What is an Aphorism in Literature? Definition, Examples of Literary Aphorism

what is aphorism literary term

Aphorism is a short statement expressing general truths or opinions. Aphorisms are often applied to matters of philosophical, moral, and literary principles, usually using metaphors and other creative imagery.

What is Aphorism?

Aphorism is a short saying that serves to express a truth in a memorable and quippy way. Aphorisms are used both in speech and in writing and are universally accepted as bearing truths. Sometimes, aphorisms use humor to convey meaning but they can vary from serious to silly. Ancient Greek physician, Hippocrates, coined the term Aphorism and wrote an entire book of medical aphorisms such as:

  • “Life is short, and Art long; the crisis fleeting; experience perilous, and decision difficult. The physician must not only be prepared to do what is right himself, but also to make the patient, the attendants, and externals cooperate.”

Aphorisms can often be applied to all kinds of situations. For example, the saying “if the shoe fits, wear it” is an aphorism that can be applied to any situation in which you are surprised at things working out. However, in regard to aphorisms by Hippocrates, most of those tend to only be applicable in a medical sense. Regardless, aphorisms come in handy to express some of the more complex and philosophical matters about life without launching into an entire philosophical debate.

Popular Examples of Aphorism

Albert Einstein, notable genius of the 20th Century, believe that any person was, in their own special ways, a genius worthy of attention. Einstein wrote the following aphorism to encourage people to understand that we should all look for the genius within others, rather than devaluing their specific skills:

“If you judge a fish by its ability to climb trees, it will spend its whole life thinking that it is stupid.”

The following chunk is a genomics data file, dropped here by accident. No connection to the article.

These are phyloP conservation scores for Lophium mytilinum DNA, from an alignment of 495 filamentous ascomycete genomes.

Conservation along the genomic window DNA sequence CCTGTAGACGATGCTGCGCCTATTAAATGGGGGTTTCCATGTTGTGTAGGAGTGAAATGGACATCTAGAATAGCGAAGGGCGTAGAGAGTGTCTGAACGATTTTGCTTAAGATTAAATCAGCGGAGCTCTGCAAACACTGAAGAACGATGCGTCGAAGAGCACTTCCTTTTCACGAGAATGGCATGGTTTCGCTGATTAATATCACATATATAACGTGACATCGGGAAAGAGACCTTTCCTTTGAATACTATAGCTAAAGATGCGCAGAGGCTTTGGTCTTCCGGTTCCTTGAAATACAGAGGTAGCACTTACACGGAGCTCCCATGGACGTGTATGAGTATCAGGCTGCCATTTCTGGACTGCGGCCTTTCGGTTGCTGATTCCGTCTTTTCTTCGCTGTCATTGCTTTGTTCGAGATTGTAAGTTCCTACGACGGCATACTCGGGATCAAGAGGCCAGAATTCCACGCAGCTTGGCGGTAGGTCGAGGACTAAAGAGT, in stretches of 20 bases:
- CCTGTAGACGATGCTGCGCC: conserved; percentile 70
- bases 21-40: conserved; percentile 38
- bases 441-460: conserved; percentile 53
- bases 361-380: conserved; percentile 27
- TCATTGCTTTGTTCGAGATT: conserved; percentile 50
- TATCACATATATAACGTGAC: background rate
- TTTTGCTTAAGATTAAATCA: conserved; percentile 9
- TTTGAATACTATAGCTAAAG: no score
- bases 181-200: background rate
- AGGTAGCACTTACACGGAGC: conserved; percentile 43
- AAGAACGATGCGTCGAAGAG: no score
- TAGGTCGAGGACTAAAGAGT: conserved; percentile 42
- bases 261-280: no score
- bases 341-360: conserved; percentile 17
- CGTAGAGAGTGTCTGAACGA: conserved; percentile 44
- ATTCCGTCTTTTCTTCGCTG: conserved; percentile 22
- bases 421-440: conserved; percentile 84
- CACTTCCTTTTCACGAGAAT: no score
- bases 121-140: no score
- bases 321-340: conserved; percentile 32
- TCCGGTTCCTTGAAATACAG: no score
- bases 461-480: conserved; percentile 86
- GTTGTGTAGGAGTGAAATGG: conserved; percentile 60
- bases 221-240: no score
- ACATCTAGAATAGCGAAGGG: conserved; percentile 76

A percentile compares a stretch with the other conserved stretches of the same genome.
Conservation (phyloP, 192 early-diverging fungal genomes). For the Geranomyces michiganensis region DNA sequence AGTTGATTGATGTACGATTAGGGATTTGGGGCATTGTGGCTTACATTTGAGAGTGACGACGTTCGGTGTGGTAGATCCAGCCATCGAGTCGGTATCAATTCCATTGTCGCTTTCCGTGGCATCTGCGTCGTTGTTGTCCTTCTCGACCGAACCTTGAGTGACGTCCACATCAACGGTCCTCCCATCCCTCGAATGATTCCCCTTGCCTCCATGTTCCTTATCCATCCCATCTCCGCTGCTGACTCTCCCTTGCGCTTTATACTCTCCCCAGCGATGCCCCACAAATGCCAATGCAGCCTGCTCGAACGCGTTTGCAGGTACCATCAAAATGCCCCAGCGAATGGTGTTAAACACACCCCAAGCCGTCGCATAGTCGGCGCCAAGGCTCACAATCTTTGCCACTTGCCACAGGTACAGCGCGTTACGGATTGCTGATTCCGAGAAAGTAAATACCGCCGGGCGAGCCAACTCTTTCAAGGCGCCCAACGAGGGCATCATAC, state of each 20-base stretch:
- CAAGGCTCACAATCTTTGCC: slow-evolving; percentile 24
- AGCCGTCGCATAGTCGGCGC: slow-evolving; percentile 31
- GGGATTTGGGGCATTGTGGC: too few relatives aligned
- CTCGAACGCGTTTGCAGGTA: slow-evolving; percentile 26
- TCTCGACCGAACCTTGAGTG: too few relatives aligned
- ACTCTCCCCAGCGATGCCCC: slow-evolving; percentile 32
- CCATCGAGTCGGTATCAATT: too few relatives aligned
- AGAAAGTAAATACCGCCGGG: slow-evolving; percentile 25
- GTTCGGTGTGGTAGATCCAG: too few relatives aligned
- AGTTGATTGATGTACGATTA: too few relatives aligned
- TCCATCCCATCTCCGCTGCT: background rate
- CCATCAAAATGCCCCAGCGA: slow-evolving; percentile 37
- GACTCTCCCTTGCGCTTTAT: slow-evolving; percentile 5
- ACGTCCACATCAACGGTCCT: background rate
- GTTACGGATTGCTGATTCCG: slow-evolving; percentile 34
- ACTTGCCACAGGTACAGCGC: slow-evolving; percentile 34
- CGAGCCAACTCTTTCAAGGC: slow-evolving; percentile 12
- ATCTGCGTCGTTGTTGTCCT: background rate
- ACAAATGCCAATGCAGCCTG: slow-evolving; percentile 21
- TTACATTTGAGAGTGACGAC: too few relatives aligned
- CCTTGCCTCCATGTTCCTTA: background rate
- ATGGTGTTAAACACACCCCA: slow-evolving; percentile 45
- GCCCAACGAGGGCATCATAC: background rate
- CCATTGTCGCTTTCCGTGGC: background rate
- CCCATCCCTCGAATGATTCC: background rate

Dr. Martin Luther King Jr. gave his life tirelessly working towards peace and equality, especially in the United States during the Civil Rights Era. If you have grown up post-MLK, you probably recognize his famous aphorism:

“The old law of ‘an eye for an eye’ leaves everyone blind.”

Other unattributed aphorisms are likely centuries old and have developed along with the generations. They tend to express moral truths and most English speakers have heard these following aphorisms for as long as they can remember:

“It is better to be safe than sorry.”

“Every cloud has a silver lining.”

“Early to bed, early to rise makes a man healthy, wealthy, and wise.”

The Purpose of an Aphorism

Aphorisms are used to teach moral and/or philosophical truths. The truths that aphorisms reveal are relevant to universal experiences of humanity. Because of this, aphorisms tend to bring audiences closer to the author and/or story because there is a direct link between the words and real life that audiences identify with.

Moreover, when aphorisms become widely consumed in a work of literature, this helps to create more buzz around that piece of literature. In this way, the work is more likely to be accepted into the literary canon to which it belongs and may be more widely consumed by the population at large. This happens because good aphorisms tend to stick with readers even after they are done reading the work of literature.

Examples of Aphorism in Literature

In the classic Don Quixote by Miguel de Cervantes, the humorous tone comes through in some of the more prominent aphorisms in the book. The character of Don Quixote speaks largely through aphorisms that tend to be humorous and sarcastic. This upholds the tone of the book while also injecting humor through witty sayings. The following examples are spoken by the title character:

“He who’s down one day can be up the next, unless he really wants to stay in bed, that is.”

“Thou hast seen nothing yet.”

“Hunger is the best sauce in the world.”

“A tooth is much more to be prized than a diamond.”

Rupi Kaur is a contemporary Canadian poet from India whose short, quippy poems are built up of aphorisms. Her poetry serves to speak social truths which resonate with her audience. In this way, much of her poems are very short and contain just one stylized statement. Consider her poem “together:”

the irony of loneliness

is we all feel it

at the same time

Recap: What is Aphorism in Literature?

Aphorisms are short, witty statements that reveal a philosophical or moral truth regarding the human experience. Aphorisms use metaphors and imagery in order to express ideas in memorable and relatable ways.

  • “Act well on your part; there all the honour lies.” – Alexander Pope